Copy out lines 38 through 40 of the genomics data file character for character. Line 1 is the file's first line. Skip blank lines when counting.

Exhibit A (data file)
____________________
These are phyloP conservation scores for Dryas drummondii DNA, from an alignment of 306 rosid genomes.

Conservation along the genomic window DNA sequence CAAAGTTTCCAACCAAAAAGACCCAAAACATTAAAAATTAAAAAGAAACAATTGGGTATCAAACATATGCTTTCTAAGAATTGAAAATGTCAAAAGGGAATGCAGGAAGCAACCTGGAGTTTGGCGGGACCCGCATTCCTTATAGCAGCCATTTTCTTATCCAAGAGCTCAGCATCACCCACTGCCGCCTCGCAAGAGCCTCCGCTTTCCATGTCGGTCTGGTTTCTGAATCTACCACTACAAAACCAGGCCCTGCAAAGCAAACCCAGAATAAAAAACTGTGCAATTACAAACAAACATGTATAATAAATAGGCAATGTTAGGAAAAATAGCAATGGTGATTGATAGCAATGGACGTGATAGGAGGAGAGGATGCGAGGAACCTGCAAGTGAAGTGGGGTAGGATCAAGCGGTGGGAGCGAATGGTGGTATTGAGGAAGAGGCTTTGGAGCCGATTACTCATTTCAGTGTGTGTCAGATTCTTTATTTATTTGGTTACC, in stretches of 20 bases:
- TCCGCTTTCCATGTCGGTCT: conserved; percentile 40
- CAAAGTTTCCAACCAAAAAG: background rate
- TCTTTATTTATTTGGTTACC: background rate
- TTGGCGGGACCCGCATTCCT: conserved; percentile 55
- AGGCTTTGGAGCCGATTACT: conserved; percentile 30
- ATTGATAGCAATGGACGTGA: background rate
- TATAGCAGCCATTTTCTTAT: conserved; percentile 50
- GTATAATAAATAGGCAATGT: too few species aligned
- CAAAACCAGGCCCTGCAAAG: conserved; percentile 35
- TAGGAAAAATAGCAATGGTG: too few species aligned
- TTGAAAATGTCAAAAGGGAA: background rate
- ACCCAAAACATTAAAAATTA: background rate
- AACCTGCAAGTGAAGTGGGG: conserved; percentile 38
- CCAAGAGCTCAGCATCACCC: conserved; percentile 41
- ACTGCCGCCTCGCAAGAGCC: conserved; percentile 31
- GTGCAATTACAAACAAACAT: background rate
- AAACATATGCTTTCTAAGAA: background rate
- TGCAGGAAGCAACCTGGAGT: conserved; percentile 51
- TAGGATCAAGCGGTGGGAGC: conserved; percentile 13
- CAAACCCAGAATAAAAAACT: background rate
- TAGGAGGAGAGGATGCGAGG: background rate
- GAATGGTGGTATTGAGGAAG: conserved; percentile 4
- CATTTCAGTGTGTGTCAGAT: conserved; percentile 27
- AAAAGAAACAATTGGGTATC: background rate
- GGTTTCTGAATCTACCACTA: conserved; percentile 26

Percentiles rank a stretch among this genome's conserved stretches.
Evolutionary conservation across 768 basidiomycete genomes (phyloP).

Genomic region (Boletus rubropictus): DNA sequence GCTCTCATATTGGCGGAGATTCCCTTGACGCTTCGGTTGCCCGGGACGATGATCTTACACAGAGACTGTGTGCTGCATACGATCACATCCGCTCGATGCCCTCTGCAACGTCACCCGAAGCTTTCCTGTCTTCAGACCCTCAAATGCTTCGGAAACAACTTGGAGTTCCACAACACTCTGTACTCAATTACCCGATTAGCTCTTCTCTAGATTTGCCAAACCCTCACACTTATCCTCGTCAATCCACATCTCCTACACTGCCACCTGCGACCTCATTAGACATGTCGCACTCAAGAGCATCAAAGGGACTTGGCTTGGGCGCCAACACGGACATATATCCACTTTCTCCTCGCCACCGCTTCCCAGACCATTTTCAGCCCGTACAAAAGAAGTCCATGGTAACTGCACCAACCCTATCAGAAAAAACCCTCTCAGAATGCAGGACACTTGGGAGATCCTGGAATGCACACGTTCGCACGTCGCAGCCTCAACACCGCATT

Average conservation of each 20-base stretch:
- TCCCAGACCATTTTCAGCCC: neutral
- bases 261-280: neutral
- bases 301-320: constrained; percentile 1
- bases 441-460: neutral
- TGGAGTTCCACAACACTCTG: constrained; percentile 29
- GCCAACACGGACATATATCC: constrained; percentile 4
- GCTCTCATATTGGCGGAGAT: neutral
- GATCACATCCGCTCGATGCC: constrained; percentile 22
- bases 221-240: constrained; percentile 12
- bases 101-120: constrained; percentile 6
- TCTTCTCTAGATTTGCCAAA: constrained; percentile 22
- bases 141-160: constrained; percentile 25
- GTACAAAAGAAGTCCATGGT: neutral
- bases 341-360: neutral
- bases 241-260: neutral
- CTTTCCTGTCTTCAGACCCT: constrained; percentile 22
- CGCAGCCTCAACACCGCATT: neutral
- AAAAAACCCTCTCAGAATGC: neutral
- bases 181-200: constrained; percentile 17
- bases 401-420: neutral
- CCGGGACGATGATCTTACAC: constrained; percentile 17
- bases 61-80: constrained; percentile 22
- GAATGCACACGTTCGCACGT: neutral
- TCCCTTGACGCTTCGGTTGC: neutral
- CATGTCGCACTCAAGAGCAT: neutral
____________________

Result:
- GCTCTCATATTGGCGGAGAT: neutral
- GATCACATCCGCTCGATGCC: constrained; percentile 22
- bases 221-240: constrained; percentile 12